Even outside of dungeons there is so much detail everywhere, it is always great to take a moment to poke around. I love looking inside buildings on the off-chance there will be an amusing detail or, very rarely, actually something with gameplay value lying around.

In the case of this two-story pirate dwelling in Tanaris, there’s a quest item to lead you upstairs anyway, but it’s an almost missable feature if you’re more focused on rampaging through the village looking for the pirates you need for other quests.

Exploration has its limits however, Classic’s dungeons are not ones to shield player characters from stupid actions. Forays into Blackrock Depths with our Alliance main team reminded me just how easy it would be in that labyrinthine place for my character to die in an unreachable place.

So exploration has its limits in Classic, at least if you want to avoid the repair bill. Trying to get to out of reach details in the game, and there are many, still can be a powerful motivation to try.

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A gathering I will go #EQ2

Days of Summer has come around again, I got caught up on the two weeks of quests available yesterday evening. This series of weekly tasks is handed out, as per usual, by the charming Hua Mein (panda-people) of Norrath.

As a change of theme, I’m not visiting exciting locations to collect memories this time, but rather I’m to gather ingredients for a feast in honour of our friend from previous years – Yun Zi. This new conceit for nostalgic meanderings did make me smile.

As a side-note, not all MMOs have nerfed drowning. Wiki reading can be hazzardous!

The first quest is set in Antonica, a large zone that I confess I know very poorly. I’m rather familiar with the layout but I’ve never quested through Antonica in any era of the game. Flying around there on occassion, for the plush dragon fights of the anniversary for instance, I’ve often thought I *really* need to get an alt going there. Since I had no clue where the items were, it was time to look up on the wiki.

With that done, I immediately returned to Sundered Frontier and handed in to take the week 2 quest. This time it is set in Darklight Woods, a zone I have quested through at least twice over the years. There’s something satisfying about understanding in-game clues, I knew the referenced locations. I have to admit I was, briefly, concerned the guards at Wanderlust Fair would be hostile to my Kelethin-resident provisioner. Perhaps that’s disabled for this quest, or I’m thinking in “WoW mode” about faction hostility.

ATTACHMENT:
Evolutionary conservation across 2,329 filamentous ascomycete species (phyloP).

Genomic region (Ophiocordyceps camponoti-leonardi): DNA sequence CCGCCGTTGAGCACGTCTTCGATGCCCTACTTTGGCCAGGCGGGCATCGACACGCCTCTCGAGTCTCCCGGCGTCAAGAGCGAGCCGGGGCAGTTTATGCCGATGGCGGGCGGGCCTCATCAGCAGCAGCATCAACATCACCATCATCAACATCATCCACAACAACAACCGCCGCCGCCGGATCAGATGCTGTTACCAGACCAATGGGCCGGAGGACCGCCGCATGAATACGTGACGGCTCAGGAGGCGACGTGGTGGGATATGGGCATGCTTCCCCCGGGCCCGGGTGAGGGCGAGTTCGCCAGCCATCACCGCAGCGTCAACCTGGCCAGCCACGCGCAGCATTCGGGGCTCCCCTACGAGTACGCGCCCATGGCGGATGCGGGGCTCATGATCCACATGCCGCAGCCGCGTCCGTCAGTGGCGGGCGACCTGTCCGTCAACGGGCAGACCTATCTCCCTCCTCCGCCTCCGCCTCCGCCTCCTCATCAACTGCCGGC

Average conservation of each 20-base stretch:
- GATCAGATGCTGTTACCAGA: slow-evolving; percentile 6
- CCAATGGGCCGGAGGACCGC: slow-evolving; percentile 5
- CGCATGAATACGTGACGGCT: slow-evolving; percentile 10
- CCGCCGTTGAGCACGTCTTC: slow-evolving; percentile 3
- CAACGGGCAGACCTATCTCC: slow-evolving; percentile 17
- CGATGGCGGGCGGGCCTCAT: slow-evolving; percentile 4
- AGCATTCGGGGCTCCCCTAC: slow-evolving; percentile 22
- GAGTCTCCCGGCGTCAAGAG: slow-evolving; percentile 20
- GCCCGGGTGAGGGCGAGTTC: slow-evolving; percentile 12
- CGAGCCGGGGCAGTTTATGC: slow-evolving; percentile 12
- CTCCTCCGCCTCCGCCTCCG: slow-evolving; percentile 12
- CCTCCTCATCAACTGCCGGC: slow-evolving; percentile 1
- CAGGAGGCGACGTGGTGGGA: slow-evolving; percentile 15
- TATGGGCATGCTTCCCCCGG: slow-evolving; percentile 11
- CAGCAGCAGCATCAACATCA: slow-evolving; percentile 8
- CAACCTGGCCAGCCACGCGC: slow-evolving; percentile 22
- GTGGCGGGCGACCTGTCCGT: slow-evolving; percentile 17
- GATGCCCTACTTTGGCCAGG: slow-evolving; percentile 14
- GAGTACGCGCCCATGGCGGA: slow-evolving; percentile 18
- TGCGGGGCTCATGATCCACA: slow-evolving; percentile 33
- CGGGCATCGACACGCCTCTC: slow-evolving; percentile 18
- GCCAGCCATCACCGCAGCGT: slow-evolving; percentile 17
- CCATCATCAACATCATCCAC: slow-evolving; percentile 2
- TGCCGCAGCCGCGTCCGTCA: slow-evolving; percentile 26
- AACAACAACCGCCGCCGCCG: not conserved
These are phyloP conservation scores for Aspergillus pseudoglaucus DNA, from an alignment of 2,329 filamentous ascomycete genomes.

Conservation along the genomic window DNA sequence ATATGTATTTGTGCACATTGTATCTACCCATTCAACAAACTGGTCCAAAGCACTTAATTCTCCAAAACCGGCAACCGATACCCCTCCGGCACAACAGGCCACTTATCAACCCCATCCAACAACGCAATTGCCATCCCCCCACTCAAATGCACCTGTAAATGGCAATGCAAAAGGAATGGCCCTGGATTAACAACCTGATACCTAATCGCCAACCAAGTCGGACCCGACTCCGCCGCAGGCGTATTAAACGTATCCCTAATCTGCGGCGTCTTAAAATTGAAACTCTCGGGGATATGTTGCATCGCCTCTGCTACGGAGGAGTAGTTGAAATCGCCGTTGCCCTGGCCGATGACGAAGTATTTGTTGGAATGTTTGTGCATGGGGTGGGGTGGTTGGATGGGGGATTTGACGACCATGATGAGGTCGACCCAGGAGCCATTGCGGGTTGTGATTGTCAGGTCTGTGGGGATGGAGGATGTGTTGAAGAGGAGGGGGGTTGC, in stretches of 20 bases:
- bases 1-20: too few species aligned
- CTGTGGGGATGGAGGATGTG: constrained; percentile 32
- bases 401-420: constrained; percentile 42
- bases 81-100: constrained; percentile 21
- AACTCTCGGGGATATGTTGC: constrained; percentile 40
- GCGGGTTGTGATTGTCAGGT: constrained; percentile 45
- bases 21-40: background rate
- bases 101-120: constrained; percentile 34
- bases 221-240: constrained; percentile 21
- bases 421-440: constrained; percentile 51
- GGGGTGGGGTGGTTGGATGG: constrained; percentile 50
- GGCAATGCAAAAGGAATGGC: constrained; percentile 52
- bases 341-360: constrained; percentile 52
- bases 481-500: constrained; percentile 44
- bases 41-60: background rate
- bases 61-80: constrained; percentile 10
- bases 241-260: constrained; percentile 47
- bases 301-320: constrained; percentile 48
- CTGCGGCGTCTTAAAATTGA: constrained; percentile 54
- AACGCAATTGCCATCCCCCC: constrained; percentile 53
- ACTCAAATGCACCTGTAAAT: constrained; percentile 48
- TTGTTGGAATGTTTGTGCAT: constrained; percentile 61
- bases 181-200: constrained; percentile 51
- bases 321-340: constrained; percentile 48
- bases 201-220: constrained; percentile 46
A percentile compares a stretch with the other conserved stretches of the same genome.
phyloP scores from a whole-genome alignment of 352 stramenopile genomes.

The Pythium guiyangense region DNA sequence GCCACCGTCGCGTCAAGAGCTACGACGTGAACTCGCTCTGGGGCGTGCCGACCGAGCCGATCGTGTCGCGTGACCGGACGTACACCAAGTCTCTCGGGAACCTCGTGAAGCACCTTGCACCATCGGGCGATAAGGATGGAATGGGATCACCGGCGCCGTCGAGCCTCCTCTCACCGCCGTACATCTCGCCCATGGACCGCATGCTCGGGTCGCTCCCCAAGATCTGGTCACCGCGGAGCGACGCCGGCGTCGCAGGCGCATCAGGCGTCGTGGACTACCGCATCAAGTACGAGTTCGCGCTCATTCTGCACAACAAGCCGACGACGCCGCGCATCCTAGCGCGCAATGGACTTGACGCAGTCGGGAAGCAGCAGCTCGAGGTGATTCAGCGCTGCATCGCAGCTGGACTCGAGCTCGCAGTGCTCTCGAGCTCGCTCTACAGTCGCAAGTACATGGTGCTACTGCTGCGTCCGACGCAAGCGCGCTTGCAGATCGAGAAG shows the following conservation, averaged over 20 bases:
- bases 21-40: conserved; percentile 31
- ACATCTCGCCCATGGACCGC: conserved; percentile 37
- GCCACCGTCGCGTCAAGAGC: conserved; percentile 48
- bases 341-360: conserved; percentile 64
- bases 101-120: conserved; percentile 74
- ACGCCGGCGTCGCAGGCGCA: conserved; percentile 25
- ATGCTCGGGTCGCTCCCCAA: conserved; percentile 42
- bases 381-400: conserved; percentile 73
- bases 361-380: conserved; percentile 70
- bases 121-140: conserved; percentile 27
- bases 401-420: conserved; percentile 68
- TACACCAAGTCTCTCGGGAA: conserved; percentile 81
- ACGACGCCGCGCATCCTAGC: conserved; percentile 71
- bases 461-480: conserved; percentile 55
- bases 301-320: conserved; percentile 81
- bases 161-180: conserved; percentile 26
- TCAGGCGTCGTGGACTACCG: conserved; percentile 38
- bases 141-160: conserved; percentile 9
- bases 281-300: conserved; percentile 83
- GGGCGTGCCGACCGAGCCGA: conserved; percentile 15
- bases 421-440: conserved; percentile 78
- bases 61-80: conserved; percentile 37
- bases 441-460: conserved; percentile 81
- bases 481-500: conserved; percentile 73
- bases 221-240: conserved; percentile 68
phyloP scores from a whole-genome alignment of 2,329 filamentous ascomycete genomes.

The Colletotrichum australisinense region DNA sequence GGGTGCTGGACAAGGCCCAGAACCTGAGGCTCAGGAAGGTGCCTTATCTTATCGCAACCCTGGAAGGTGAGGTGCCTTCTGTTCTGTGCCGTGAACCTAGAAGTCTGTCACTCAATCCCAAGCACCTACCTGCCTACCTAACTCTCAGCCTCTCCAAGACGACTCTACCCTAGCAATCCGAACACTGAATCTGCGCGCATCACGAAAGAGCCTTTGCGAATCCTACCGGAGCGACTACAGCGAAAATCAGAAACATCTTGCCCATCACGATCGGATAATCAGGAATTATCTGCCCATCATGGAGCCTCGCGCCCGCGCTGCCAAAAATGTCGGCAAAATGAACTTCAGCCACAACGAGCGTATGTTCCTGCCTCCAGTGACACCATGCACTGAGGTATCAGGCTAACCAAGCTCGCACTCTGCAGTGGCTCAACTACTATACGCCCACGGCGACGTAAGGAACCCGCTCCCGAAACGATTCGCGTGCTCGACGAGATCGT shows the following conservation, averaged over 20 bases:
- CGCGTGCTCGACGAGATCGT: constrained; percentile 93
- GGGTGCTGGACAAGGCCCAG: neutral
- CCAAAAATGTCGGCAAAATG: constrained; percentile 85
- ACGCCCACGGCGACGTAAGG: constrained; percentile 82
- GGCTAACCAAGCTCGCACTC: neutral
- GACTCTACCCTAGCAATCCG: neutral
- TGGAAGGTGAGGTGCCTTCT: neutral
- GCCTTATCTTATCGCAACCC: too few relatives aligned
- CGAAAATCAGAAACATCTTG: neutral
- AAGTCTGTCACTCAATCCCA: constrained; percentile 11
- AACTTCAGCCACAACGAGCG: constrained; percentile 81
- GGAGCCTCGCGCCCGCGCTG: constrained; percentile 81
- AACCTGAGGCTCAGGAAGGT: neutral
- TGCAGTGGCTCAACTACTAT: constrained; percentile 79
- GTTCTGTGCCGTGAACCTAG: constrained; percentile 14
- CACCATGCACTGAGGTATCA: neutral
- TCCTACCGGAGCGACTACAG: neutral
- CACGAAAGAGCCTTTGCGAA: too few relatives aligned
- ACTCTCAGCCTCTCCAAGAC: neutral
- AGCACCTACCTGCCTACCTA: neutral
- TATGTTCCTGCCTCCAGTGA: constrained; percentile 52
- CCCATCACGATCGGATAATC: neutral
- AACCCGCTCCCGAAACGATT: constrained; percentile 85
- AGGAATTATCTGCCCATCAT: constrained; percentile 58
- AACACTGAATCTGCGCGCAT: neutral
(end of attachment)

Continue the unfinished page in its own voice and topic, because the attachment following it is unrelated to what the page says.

Nothing to see here, just passing through…

As a bonus my warlock, well I think of him more as a provisioner because he never adventures, managed to learn the Translocate spell while at the seemingly inactive Wizard Spire in this zone. He’d never been anywhere to learn this spell that is available to all mage-archetype classes, but my disappointment that the spire had no portal, and that I’d have to fly back the other way to zone to somewhere with a working Spire turned into surprise that a portal trainer was stood by the steps. So this became the location of his first ever portal casting to return to the quest hand-in. Some unexpected excitement in very familiar surroundings!

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Shadowlands delay

It would be remiss of me to not mention the recently announced delay to the Shadowlands launch date. We now know the pre-patch arrives on 13 October. This latter detail is good to finally know, now I can plan some gaming priorities around when we will be looking at the new levelling experience. Our latest pair of characters, including my now brewmaster monk, has just started in Battle for Azeroth, another week and a bit will be plenty of time to get him to the cap.